|Lake Dall, India.
I heard a story about an old Dominican by the name of Maurice Fearan. He was giving a retreat in Kashmir (India) in a place called Shrinagar, beside the Dall lake. It is 7000 feet above sea level and a big tourist attraction; very beautiful. So many people came to the retreat that they had to give him accommodation apart from where the retreat was being held; so they put him on one of the tourist boats. Each evening after the retreat he would go back to the tourist boat, have a light meal and sleep.
One evening when he was eating, a young lady from Argentina joined him. While they were chatting, a storm began to blow up on the lake and it was coming towards them. Eventually there were flashes of lightening near them and they were both getting nervous, especially since they were on water. Then she leaned towards him and said, ‘Father, I’d like to go to confession, but before I go to confession I want to tell you something.’ And then she said, ‘Father I don’t believe in hell.’ Maurice said, ‘OK, but why don’t you?’ She said, ‘I am an only child and my father loves me completely and I know that no matter what I do, my father would never reject me. Sometimes he may do things which embarrass me, but I could never do anything which would embarrass him. No matter what I do he would never reject me. And so I don’t believe God would ever reject me either.’ Isn’t that powerful? And I think that is the approach we should take too. I’m not suggesting that hell isn’t real, but I think that is a good way to see God.
I think we often pray ‘too small,’ so to say. We are afraid that we can’t have the very best, or that God might frown on us if we expect too much. And yet Jesus taught the very opposite. ‘How many of you would give your child a snake if he asked for a fish; or a stone if he asked for bread?’ And then he said, ‘If you who are evil know how to give good things to your children, how much more will the heavenly Father look after you?’ It is a wonderful teaching and probably one that we could reflect on more. The Father wants to give us everything. He wants the very best for us always.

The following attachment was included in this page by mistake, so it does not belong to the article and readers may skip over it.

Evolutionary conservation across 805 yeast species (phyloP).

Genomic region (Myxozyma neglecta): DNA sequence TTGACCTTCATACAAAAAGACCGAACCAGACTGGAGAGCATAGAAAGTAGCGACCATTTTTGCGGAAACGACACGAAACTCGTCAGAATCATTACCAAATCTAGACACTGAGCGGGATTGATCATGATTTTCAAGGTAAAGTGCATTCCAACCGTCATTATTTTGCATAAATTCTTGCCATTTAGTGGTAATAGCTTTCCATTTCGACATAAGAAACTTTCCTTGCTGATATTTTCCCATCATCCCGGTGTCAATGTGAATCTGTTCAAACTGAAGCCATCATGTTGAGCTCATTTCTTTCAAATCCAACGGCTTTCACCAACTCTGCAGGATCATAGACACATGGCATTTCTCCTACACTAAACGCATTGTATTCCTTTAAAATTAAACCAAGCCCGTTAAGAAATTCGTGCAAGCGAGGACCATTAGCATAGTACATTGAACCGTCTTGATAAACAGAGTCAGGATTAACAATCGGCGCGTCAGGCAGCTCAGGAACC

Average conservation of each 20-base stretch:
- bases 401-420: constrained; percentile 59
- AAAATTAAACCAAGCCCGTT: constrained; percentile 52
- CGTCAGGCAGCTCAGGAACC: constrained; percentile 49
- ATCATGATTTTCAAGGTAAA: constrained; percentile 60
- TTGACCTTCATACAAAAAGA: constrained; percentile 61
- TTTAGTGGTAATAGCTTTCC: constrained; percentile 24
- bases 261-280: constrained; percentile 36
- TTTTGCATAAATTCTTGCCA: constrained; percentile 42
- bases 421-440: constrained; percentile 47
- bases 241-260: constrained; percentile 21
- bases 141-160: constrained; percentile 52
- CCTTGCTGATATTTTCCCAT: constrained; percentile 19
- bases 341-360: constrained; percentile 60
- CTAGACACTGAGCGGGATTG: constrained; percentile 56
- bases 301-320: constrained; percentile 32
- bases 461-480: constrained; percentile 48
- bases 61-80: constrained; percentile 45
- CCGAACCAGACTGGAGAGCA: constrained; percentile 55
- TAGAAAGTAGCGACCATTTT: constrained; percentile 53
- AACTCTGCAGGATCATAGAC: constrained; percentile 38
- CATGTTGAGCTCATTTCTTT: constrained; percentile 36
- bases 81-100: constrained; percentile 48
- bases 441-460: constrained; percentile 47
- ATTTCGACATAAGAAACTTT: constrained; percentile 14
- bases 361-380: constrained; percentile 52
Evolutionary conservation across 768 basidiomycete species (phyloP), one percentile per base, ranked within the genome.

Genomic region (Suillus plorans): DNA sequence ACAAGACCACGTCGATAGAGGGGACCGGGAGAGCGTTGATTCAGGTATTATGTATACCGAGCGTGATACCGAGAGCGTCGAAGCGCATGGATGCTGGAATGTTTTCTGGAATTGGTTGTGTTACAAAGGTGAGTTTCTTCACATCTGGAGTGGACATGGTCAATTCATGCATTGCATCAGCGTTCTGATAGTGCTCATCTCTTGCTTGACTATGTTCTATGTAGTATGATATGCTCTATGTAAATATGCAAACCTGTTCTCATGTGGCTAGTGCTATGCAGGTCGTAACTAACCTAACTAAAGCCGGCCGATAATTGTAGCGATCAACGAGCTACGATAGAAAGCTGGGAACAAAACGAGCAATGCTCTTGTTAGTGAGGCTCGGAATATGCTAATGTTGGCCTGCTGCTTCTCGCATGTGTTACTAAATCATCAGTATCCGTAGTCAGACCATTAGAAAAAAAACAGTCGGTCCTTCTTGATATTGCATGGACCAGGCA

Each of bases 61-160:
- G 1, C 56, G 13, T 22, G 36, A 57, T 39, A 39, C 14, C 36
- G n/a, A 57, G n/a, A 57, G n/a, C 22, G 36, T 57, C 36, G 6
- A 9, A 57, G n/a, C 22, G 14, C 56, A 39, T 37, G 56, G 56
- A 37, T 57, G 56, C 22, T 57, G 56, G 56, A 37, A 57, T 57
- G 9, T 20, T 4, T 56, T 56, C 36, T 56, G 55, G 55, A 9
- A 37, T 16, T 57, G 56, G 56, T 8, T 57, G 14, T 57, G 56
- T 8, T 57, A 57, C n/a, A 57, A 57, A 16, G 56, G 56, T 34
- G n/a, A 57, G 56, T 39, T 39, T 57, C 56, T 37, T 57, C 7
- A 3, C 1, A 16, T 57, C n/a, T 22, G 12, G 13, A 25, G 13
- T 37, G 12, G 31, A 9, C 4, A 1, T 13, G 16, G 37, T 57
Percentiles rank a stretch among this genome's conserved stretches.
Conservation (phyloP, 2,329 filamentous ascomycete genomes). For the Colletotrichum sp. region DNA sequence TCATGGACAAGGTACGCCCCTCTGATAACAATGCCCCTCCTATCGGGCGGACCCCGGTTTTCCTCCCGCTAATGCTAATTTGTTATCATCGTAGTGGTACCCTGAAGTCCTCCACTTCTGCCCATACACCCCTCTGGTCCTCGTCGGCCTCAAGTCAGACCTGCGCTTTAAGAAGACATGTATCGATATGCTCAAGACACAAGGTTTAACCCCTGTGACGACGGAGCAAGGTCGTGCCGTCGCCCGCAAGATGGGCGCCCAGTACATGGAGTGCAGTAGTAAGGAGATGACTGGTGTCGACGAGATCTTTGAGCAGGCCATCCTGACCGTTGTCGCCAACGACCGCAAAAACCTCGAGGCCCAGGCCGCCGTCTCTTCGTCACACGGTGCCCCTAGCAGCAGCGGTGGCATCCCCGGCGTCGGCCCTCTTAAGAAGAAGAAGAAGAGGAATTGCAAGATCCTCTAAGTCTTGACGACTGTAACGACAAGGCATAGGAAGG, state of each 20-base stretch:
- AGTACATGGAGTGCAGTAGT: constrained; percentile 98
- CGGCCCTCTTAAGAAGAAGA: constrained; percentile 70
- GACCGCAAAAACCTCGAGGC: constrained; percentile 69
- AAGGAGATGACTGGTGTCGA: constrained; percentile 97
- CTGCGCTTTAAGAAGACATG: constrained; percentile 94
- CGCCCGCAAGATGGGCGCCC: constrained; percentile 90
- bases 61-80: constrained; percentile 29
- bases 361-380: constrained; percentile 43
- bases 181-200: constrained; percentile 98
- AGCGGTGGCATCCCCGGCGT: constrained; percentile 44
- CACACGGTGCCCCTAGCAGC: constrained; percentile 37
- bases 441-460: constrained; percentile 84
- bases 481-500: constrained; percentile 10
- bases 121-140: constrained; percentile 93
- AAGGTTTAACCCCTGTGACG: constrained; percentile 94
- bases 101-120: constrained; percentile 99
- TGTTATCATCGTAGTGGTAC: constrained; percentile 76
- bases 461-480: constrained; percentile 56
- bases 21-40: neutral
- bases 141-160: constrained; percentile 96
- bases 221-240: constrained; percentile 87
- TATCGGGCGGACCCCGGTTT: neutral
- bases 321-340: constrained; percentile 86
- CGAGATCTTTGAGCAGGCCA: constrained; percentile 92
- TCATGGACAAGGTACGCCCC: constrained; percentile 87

In the first reading, God is showing us never to be afraid, because if we trust in his word He will never let us down. The woman had almost nothing left and the prophet Elijah asked her to share it. She was afraid, but Elijah said, ‘Trust in the word of God and you will be alright.’ So she did and she was alright.
God invites us to do the same. We are so often afraid that we won’t be able to manage and yet the Lord keeps telling us, ‘Trust in me and I will look after your every need.’ And He does.
Something that the Lord has taught me as a priest, is never to be afraid to give away money to people who need it. I don’t just mean people who come to the door asking for money, but people I come across who I know are in need of help. They are the ones who rarely ask, but the Lord often lets me see their need. People often give me money as a priest and I see it as part of my work to pass it on, whenever the Lord shows me such need. But I have always found that every time I have given away money, sometimes reluctantly as I feel maybe it’s too much or that I might be stuck, within 24 hours I will be given the money back by someone else and usually more. This has happened to me so many times that I always believe it is God’s way of teaching me to trust him. He looks after all our needs and He will never be outdone in generosity.
In the Gospel today Jesus sees the poor woman putting in what seemed to be a very small amount. But he knew it was everything she had. God sees what we do and He constantly encourages us to be generous, especially with those who are in need. Remember, God will never be outdone in generosity. If we are generous, God will be far more generous. We forget that Our Father in heaven is the Lord of all the universe. God has lots of money. Any father will give his children whatever they need and with great generosity if he can. Our Father in heaven is never outdone in generosity, so let us never be afraid.
“For the LORD, the God of Israel, says,
‘The jar of flour shall not go empty,
nor the jug of oil run dry,
until the day when the LORD sends rain upon the earth.’”